Iran: When immediately after attacks Iranian representatives strongly condemned terrorism there were expectations of sizable warming in relation between the islamic republic and the West on the ground of a common action against a hostile Taliban. Unfortunately this shift does not occurred and ideological barriers blocked any rapprochement. Situation in Afghanistan causes a great concern in neighboring Iran, which never recognized Taliban’s government. Participation in the UN lead 6+2 process was chosen by Teheran as a best option, because at least formally plays down the US primacy in a whole action. Different approaches of Russia and Iran to support of the anti-terrorist action, together with a naval Iran-Azeri incident in Caspian Sea in July this year put under a question mark a future deep cooperation between would-be-allies from North and South of the Caspian.
Turkey: the Turkish Republic is since the establishment a secular, later democratic state. Despite constitutional limits waves of political Islam periodically flows through establishment in Ankara. Actually after a short period in power in 1996-97 islamists in Turkey are in a deep regression. Turkish parliament approved use of military bases for strikes against terror and deployment of limited number of special troops in Afghanistan. Turkish commitments to fight international terror are deep and sincere after many years of calls for support of their own fight against leftist and Kurdish guerillas. Turkey coordinates activities in Afghan crises with Pakistan. Turkish political influence in Central Asia in case of quick victory in Afghanistan could rise providing a functioning model of a modern state with Islamic population. However economic influence within the region in light of expected support from the USA and EU could decrease.
Geopolitical Objects: Countries of wider Caspian region (Central Asia and Caucasus), with exception of Kazakhstan (in some aspects) are more objects then subjects of Geopolitics. Those countries would play their own game trying to maximalise own benefits from the situation. Besides of humanitarian assistance for expected Afghan refugees, more relaxed approaches in cases of violation of human rights, main hopes are on development support. Such assistance could be crucial in avoiding ”talibanisation” of impoverished marginalized population in almost all counties in region.
Cost of Failure: Despite general optimistic expectations about the outcome of war against the terror, in case of failure to topple Taliban in Kabul in a relatively short time the consequences could be severe. Waves of radicalization and talibanisation would run trough the region and in a fight against such trends regimes would use all sources. In such environment badly needed economic development assistance will be ineffective or even impossible. Russia’s reaction will be more cautious due to existing Afghan syndrome in the society. Following this scenario politologists have to come back to S. P. Huntington’s visions.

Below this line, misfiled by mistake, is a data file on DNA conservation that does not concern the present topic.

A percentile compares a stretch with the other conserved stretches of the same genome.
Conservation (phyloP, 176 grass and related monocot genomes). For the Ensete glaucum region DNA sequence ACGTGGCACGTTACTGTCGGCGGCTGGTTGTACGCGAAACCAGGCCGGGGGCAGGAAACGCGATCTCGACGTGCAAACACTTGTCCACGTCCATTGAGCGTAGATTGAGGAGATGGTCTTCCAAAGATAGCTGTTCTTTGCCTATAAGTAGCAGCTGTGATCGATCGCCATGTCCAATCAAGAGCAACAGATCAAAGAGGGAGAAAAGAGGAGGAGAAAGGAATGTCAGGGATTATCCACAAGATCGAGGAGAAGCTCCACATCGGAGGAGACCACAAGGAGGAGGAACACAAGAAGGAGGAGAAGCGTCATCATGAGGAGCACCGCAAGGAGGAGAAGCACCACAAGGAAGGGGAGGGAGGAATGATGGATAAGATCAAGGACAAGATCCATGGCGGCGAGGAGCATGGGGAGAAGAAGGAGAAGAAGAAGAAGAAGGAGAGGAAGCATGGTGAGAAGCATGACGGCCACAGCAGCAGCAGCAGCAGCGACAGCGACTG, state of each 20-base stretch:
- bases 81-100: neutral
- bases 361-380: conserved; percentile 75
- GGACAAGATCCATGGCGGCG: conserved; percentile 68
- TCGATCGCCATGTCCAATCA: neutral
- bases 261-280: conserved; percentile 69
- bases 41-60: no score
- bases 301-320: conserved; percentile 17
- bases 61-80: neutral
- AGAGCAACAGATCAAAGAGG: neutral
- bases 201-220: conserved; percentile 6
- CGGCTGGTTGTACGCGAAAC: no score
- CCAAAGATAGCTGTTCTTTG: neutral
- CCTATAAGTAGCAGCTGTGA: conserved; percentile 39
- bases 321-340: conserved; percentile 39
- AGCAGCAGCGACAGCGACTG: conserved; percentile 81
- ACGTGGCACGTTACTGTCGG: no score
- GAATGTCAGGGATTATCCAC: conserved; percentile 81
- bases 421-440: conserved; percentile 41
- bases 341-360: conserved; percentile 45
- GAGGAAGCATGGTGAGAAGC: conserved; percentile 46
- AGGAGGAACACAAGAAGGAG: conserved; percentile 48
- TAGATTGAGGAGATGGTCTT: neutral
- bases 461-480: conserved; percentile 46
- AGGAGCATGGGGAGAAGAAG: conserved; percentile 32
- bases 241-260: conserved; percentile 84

Weapons of mass destruction (WMD) are defined by the UN Commission for Conventional Armaments as nuclear, radiological, chemical and biological weapons. During the Cold War, nuclear weapons dominated international relations and military strategies. Because of their pre-eminence and omnipresence, they became the symbol of an East-West confrontation.
Arms control is certainly a baby of the Cold War. Waking up to the coming nuclear parity between the United States and the Soviet Union, which would eliminate the US nuclear superiority as the basis of America’s security as well as that of its Allies, in the late 1950s and early 1960s defence intellectuals began developing arms control as the appropriate antidote. The risk, in the nuclear age, that the arms race might get out of control and lead inadvertently to a war, appeared to be just too great. Arms control did not necessarily aim at reducing, or even eliminating, nuclear weapons but at stabilising the postures on both sides so as to avoid a rush to a first strike.
While conceptually clear and distinct, arms control became quickly and inevitably blurred with an other concept – disarmament. The reduction and elimination of weapons was thus seen by the proponents of this view as a very important instrument for preventing deadly conflict. The central notion of arms control, its controlling objective was – stability. Stability in the strategic relationship between two nuclear-armed rivals is an essential condition for international security, relating to the security not only of the nuclear competitors, but at least to their wider neighbourhood and even, depending on the size of the arsenals, the type of weapons and the scope of their strategic competition, the whole world. Arms control is intended to give each side the confidence that no precipitate action will be needed, whatever the circumstances. The objective remains important even following the end of the US-Soviet strategic rivalry. It will be relevant as long as the relationship between nuclear-armed states has not reached the level of the highest degree of co-operation, friendship, compatibility of interest.